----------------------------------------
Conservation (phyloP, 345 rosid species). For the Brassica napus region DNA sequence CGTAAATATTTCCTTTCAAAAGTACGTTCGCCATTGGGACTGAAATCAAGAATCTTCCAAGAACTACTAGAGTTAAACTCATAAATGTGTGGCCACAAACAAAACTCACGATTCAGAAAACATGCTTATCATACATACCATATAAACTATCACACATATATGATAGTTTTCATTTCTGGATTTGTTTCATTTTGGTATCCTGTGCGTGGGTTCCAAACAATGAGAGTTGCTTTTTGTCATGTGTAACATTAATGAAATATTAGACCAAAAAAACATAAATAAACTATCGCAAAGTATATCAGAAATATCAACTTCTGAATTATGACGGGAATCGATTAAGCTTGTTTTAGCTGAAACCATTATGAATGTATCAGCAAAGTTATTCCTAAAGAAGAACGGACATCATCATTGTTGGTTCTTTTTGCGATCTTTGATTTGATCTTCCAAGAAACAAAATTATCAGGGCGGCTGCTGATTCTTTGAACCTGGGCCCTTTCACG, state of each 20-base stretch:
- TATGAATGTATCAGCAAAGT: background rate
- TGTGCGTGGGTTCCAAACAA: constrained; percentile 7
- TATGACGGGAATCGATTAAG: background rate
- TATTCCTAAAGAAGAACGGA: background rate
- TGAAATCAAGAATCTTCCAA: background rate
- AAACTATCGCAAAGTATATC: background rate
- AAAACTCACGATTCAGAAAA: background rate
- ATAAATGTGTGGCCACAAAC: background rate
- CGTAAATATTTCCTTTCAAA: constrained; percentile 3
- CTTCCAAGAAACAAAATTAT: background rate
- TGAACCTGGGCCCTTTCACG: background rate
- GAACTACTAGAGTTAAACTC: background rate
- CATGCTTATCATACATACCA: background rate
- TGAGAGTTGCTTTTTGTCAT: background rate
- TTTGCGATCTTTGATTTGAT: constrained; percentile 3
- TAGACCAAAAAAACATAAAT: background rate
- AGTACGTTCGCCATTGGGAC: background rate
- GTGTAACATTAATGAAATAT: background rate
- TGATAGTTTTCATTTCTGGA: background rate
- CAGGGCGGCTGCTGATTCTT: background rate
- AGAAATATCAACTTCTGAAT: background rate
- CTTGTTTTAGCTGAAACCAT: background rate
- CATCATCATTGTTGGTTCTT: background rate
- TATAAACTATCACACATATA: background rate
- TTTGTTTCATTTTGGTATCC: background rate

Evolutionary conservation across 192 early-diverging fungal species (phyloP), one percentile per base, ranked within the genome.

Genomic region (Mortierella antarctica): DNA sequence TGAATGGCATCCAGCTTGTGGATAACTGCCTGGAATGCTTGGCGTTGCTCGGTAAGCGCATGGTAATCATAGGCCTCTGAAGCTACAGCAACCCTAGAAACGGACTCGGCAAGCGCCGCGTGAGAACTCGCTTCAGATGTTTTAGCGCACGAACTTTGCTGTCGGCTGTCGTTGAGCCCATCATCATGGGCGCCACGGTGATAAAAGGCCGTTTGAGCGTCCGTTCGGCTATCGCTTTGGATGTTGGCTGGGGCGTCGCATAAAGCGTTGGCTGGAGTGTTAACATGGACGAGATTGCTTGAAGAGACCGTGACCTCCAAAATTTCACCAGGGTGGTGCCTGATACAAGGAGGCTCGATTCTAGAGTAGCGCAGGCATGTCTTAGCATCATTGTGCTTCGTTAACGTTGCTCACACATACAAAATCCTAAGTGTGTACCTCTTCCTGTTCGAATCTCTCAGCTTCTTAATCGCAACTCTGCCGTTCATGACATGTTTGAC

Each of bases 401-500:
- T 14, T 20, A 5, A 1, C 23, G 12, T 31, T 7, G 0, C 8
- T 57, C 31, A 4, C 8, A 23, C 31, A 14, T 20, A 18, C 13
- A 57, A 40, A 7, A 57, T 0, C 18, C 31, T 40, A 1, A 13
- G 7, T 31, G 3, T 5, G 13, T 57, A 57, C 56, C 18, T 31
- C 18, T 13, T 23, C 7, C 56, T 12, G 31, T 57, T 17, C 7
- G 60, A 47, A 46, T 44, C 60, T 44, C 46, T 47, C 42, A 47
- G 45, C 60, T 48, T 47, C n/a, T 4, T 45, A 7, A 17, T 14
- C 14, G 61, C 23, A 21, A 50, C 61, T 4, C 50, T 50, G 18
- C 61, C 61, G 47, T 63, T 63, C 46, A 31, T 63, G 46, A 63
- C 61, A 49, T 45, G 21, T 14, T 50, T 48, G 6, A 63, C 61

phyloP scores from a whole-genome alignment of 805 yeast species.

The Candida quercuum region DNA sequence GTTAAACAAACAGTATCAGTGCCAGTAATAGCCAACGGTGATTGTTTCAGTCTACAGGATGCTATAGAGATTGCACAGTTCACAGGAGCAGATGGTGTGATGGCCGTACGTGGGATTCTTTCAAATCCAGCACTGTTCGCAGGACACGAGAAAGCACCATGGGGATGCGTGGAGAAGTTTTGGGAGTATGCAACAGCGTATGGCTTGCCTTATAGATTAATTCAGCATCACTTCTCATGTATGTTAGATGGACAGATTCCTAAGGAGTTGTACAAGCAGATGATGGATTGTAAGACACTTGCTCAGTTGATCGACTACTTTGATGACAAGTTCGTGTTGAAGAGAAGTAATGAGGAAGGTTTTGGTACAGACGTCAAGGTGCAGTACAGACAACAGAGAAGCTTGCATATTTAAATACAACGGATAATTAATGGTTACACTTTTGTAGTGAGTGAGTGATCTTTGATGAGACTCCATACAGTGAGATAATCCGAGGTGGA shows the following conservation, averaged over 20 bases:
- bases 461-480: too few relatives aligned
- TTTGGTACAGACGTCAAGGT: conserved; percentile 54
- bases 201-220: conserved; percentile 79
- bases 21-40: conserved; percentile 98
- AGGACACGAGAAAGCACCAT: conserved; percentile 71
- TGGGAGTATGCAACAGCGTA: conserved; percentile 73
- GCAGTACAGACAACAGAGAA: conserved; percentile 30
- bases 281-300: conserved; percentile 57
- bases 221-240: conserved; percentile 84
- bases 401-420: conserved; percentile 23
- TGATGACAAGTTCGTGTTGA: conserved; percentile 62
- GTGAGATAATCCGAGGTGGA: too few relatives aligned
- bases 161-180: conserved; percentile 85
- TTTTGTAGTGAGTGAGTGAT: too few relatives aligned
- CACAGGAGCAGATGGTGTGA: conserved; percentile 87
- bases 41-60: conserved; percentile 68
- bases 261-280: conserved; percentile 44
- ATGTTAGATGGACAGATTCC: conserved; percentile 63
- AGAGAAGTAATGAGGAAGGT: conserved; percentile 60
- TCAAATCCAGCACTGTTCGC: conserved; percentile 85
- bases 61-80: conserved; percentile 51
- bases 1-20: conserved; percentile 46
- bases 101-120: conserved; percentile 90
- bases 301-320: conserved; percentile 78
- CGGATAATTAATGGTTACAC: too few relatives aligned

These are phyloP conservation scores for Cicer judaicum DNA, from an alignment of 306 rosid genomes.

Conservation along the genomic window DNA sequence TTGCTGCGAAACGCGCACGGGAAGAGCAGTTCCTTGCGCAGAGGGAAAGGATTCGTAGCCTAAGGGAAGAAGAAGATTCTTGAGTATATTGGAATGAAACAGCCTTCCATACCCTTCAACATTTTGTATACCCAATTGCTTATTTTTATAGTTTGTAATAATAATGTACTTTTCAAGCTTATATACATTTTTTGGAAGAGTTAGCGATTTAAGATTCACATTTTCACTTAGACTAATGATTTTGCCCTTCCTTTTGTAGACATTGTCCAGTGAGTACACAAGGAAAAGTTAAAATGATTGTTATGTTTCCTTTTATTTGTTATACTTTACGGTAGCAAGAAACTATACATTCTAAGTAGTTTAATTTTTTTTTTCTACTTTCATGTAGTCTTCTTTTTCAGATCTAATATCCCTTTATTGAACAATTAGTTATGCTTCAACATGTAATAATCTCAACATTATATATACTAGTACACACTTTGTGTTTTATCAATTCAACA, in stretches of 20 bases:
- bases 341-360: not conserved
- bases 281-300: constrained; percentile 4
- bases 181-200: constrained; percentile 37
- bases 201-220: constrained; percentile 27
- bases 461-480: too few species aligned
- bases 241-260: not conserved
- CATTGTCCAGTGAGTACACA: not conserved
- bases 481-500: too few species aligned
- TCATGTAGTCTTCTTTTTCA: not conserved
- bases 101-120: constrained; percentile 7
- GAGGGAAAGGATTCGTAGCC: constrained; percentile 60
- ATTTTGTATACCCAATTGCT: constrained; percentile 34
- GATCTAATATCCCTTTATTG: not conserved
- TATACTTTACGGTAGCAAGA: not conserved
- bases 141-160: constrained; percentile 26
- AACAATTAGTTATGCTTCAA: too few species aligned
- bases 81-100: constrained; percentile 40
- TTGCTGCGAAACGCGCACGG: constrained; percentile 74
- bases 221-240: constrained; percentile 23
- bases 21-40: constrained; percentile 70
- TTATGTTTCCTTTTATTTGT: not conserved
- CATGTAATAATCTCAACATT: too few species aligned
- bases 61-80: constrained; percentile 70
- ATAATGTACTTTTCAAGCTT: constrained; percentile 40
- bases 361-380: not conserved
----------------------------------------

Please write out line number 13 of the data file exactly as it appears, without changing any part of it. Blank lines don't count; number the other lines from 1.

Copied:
- GAACTACTAGAGTTAAACTC: background rate